How this all started

20 Jun

Looking at my stacked up boxes of food storage a few years ago I thought I was doing great and that I was prepared. It didn’t matter that I didn’t know specifically *how* I would pair up the various cans of food when it came time to use it — “we would figure it out” I told myself. “If we get hungry enough and as long as I have a basic cook book with food storage recipes in it, we’ll survive and we’ll be grateful to have it.”

Then something happened.  Sherida, a close friend of mine, decided to put her food storage to the test to see if she could feed her family with six kids on only food storage items for 6 months ( you can read more on her blog *or* listen to Sherida on this radio interview).  It was then that I realized how naive my previous plan had been.

She relayed to me her day by day report of meals she prepared that her children simply refused to eat.  I stepped back and re-thought my original opinion of  “if we’re hungry enough we’ll eat it”.  Watching it happen first hand woke me up to the fact that I’d been completely wrong.

Another awakening I hadn’t thought of, my friend spent practically all her time in the kitchen cooking and preparing food for the next meal!  Cooking with food storage was nearly 100% “from scratch”,  a never ending job with hardly a break in between the next meal.  There was no such thing as a “fast food” food storage meal.  I wondered how I would ever be able to manage that!  Later on I’d  discover “pantry meals” or meals where I’d pre-measure the ingredients ahead of time and store “ready-to-make”.  These would become my food storage convenience meals.

Beyond all of this, my friend discovered there were some key foods that she wished she’d stored but hadn’t. With it being a trial run she  went out and bought these things but if it had happened with no stores to turn to her family would have gone without.   “What had I forgotten to store for my family?”  I thought.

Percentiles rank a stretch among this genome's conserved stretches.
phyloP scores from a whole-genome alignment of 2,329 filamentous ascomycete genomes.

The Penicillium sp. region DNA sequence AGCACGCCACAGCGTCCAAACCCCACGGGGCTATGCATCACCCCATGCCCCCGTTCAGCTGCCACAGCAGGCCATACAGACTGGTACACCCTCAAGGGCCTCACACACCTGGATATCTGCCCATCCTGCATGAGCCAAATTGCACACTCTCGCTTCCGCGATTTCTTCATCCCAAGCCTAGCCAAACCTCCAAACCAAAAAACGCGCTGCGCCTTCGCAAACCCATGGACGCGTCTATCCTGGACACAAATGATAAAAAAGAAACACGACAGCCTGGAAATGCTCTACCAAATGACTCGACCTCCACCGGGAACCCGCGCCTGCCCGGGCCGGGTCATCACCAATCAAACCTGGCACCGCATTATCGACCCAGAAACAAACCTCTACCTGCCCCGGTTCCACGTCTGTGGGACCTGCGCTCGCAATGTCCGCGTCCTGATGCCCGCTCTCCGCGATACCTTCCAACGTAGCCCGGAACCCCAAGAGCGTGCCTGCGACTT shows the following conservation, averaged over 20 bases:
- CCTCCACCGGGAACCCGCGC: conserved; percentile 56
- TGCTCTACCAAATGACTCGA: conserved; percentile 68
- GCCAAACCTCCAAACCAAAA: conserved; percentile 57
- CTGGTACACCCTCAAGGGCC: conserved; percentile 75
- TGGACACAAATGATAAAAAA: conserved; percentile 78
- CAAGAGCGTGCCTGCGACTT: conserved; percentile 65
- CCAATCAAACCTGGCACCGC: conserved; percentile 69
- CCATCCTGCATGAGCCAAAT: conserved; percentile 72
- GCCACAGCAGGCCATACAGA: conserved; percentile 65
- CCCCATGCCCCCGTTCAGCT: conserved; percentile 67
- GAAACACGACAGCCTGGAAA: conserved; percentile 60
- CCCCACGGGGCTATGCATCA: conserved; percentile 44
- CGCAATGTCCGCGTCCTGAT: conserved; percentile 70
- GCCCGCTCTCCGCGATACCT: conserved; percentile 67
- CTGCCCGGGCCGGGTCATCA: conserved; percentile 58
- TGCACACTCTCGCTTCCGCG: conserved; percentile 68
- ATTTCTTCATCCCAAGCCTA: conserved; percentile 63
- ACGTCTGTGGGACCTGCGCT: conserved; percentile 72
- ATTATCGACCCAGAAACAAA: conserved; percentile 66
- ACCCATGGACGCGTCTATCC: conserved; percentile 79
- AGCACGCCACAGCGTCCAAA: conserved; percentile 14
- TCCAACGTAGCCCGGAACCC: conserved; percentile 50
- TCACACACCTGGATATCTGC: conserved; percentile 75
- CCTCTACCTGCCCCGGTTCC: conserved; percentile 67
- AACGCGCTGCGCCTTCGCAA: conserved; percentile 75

Oppositely, there were some foods she’d already stored (and invested a lot of money in) that she found out the family didn’t like and wouldn’t eat!  She ended up having to throw these foods away.

There was one more big eye opener. I realized by watching this that I hadn’t planned well enough to provide for our son’s severe allergy to nuts and beans.  She used beans all the time!  It was her primary source of protein and I realized that I had another problem to deal with.  I’d later find that there was a whole world of storable grains that contained amazing amounts of protein while also contributing new tastes my family would love.

With all of this in front of me, I had a serious “what was I thinking?!” moment.  I had my food storage, or so I thought, but the problem was that I was *not* organized and I didn’t know how I was going to use my various ingredients. The task of getting it right seemed overwhelming to say the least, so then and there I prayed  a very desperate prayer for help.  I firmly believe it’s only been with God’s help that I’ve been able to find a way to feed my family using food storage if I ever had to.

Two years later, I know how difficult it is to put a solid (and edible) food storage plan together. In the same breath I adamantly see how essential it is for a family to have one –specialized to their own family’s needs and tastes–and I want to help in any way I can.   Thanks in part to the many authors who have given permission to share their recipes here, I’m hoping the process will be made significantly less difficult for others since finding good recipes was definitely my biggest challenge!